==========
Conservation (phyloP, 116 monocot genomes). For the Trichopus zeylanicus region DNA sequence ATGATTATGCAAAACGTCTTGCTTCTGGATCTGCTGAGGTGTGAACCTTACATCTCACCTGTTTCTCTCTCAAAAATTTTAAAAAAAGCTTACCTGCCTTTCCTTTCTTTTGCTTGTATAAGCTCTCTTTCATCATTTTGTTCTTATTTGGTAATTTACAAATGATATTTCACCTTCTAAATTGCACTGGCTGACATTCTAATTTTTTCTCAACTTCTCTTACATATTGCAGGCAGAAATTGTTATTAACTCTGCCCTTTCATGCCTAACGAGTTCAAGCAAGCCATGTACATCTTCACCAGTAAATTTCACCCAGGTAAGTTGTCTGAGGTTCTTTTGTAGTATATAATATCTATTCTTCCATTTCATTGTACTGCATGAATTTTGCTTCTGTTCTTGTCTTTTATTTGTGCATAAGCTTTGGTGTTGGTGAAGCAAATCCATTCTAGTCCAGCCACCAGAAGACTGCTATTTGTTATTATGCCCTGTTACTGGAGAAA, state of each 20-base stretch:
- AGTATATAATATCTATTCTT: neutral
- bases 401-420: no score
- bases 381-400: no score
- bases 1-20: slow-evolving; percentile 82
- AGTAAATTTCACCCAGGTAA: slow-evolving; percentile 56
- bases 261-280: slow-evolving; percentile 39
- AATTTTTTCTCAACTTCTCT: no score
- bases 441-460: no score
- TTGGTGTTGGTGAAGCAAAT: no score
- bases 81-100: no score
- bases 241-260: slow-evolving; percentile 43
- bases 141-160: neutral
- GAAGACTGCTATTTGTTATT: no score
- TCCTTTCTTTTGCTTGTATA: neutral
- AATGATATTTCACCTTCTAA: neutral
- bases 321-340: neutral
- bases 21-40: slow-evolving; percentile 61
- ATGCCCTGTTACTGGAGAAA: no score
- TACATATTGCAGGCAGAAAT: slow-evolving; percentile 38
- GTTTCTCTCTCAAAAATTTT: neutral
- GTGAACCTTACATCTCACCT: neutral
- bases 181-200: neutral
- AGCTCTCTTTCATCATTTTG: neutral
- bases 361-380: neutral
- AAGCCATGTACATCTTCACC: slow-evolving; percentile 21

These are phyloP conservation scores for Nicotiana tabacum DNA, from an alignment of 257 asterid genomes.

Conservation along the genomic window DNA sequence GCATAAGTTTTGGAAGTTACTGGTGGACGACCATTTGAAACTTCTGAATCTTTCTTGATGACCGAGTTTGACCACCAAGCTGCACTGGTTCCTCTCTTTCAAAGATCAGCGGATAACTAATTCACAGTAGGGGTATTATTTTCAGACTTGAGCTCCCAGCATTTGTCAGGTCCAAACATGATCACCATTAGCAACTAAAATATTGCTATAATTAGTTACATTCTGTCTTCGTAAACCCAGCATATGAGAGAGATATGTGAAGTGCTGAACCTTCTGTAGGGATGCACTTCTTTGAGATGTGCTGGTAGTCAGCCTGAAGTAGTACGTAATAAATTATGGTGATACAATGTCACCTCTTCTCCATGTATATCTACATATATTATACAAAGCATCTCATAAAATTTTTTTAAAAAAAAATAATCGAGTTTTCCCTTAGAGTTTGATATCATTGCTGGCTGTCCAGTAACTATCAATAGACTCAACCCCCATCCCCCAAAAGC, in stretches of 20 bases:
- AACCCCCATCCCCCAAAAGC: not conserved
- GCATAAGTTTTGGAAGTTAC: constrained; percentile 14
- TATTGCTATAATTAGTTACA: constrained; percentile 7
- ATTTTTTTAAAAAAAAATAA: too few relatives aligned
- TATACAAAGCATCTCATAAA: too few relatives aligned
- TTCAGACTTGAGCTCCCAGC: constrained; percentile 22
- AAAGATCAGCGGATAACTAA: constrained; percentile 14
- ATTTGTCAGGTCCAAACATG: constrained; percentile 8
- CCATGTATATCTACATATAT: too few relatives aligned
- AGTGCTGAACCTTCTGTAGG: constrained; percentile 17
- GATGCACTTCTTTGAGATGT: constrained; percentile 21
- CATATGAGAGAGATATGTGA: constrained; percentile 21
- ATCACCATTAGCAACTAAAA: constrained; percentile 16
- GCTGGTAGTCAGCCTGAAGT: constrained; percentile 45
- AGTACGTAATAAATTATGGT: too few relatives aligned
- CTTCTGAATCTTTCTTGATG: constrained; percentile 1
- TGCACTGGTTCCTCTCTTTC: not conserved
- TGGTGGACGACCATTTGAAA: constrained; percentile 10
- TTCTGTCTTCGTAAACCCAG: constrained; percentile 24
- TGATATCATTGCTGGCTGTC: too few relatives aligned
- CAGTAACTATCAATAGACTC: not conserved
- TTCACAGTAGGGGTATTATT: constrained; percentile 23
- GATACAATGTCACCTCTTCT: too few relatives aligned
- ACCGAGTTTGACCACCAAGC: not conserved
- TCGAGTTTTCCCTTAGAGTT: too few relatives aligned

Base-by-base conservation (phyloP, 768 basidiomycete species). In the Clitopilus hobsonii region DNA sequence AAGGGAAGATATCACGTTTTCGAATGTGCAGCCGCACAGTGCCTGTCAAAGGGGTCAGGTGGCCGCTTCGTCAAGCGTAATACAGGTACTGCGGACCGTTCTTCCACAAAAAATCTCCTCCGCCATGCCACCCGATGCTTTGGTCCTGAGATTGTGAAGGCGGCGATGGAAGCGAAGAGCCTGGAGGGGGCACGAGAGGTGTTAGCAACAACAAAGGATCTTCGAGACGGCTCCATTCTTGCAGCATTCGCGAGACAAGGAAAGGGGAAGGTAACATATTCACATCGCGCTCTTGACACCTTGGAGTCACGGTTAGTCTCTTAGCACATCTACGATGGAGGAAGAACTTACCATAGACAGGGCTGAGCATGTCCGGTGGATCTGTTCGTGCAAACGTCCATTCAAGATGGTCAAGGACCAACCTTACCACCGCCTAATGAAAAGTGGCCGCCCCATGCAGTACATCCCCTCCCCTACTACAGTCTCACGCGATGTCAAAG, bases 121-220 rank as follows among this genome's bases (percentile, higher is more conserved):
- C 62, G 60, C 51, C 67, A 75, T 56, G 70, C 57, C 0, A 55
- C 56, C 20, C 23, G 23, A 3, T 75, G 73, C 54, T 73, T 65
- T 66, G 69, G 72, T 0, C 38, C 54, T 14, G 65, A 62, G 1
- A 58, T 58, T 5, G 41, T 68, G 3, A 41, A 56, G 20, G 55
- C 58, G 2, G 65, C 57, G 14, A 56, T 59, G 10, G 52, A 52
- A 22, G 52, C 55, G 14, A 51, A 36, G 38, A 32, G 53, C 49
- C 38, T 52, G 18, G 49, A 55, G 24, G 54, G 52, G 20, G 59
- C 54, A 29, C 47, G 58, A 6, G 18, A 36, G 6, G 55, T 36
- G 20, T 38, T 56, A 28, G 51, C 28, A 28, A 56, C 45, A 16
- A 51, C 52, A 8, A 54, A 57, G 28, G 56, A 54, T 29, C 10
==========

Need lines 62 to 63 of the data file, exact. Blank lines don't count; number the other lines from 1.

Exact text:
- C 54, A 29, C 47, G 58, A 6, G 18, A 36, G 6, G 55, T 36
- G 20, T 38, T 56, A 28, G 51, C 28, A 28, A 56, C 45, A 16